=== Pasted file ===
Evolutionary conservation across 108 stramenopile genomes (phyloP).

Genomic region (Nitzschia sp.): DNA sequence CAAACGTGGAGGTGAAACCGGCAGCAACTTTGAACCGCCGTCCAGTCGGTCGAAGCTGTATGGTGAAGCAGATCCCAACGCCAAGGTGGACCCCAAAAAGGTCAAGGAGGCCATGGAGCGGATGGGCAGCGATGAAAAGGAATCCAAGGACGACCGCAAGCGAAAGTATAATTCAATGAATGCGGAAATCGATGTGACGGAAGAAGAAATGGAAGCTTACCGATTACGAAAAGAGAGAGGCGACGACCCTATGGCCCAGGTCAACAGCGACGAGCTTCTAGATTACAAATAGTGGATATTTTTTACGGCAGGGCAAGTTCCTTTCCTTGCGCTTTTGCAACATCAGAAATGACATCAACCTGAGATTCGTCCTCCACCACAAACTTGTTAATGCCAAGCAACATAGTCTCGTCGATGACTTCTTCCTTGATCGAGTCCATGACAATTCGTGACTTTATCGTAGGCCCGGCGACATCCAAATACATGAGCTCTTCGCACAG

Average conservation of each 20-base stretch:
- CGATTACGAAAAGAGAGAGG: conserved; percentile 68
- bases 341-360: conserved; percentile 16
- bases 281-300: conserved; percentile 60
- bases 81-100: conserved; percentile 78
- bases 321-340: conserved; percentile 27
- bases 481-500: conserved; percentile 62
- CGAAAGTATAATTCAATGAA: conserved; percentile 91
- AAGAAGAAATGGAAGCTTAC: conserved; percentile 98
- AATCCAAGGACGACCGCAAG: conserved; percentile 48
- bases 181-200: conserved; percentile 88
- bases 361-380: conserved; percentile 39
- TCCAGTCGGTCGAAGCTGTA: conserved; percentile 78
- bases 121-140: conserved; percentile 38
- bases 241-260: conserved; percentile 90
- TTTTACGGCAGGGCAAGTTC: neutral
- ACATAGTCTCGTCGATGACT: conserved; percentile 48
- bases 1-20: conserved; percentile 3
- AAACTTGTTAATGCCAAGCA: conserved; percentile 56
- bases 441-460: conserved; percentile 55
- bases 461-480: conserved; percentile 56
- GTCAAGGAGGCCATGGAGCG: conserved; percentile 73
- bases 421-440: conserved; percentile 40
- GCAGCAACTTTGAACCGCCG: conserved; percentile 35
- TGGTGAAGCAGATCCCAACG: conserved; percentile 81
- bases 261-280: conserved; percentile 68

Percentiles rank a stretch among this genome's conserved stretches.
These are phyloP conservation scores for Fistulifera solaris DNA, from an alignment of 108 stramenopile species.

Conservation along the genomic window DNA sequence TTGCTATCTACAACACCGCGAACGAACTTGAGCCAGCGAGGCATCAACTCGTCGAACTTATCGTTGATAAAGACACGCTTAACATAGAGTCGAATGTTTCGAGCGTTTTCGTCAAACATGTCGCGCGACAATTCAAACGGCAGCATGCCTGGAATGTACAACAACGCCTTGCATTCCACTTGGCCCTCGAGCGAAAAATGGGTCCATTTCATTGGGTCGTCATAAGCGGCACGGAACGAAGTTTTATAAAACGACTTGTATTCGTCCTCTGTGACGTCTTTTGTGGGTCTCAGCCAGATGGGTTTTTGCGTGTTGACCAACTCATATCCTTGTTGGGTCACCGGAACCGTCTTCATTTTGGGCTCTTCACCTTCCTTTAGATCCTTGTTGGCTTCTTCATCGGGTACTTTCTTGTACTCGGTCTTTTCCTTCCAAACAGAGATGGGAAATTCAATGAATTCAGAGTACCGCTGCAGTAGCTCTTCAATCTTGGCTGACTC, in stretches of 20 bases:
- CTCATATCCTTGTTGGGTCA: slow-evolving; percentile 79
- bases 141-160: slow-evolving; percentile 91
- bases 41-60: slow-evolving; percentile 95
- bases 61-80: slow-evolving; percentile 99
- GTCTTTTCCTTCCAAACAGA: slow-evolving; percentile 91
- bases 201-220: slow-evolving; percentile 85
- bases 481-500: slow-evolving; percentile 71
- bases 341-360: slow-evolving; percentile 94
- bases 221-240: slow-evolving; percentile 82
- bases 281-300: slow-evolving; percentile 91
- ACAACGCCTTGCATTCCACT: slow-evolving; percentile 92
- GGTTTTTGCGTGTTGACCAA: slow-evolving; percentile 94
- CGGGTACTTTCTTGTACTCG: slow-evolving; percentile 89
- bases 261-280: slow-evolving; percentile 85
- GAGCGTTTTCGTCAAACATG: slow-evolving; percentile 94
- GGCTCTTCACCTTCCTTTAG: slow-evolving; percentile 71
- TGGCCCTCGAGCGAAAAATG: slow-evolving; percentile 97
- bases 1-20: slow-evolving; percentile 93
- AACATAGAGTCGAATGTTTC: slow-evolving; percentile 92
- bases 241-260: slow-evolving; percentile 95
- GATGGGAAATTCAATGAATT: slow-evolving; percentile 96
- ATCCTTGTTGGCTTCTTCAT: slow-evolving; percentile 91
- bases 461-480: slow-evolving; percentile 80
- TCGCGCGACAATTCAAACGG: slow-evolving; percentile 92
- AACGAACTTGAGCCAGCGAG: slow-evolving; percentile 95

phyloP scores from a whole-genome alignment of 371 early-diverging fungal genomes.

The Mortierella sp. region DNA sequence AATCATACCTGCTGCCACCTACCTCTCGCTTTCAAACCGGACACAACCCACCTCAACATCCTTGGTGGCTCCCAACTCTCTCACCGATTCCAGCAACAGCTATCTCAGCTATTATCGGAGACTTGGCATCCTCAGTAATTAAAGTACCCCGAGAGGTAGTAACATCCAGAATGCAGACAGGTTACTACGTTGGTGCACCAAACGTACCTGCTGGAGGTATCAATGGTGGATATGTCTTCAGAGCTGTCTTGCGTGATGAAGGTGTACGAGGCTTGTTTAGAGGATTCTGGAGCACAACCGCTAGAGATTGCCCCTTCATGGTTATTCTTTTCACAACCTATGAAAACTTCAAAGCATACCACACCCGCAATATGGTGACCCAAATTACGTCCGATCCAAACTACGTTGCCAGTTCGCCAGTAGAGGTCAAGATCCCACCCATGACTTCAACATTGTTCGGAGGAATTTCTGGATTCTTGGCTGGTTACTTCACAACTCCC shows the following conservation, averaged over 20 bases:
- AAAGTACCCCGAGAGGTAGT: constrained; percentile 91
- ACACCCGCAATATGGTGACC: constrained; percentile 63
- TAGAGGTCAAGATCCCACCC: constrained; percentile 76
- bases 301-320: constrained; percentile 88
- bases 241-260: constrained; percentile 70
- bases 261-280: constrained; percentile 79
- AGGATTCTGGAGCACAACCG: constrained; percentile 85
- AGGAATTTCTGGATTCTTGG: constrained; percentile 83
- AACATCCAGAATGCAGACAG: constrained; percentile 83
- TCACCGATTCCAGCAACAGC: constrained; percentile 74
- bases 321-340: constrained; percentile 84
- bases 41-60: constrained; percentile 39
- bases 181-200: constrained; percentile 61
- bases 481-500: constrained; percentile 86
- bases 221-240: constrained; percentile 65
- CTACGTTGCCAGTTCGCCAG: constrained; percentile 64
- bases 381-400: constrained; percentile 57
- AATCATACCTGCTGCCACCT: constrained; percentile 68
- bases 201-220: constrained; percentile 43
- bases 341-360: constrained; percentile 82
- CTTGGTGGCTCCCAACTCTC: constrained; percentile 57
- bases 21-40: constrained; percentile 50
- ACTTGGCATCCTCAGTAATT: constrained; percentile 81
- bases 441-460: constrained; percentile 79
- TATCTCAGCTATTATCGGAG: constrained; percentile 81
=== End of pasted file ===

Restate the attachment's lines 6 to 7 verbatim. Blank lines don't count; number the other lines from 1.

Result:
- bases 281-300: conserved; percentile 60
- bases 81-100: conserved; percentile 78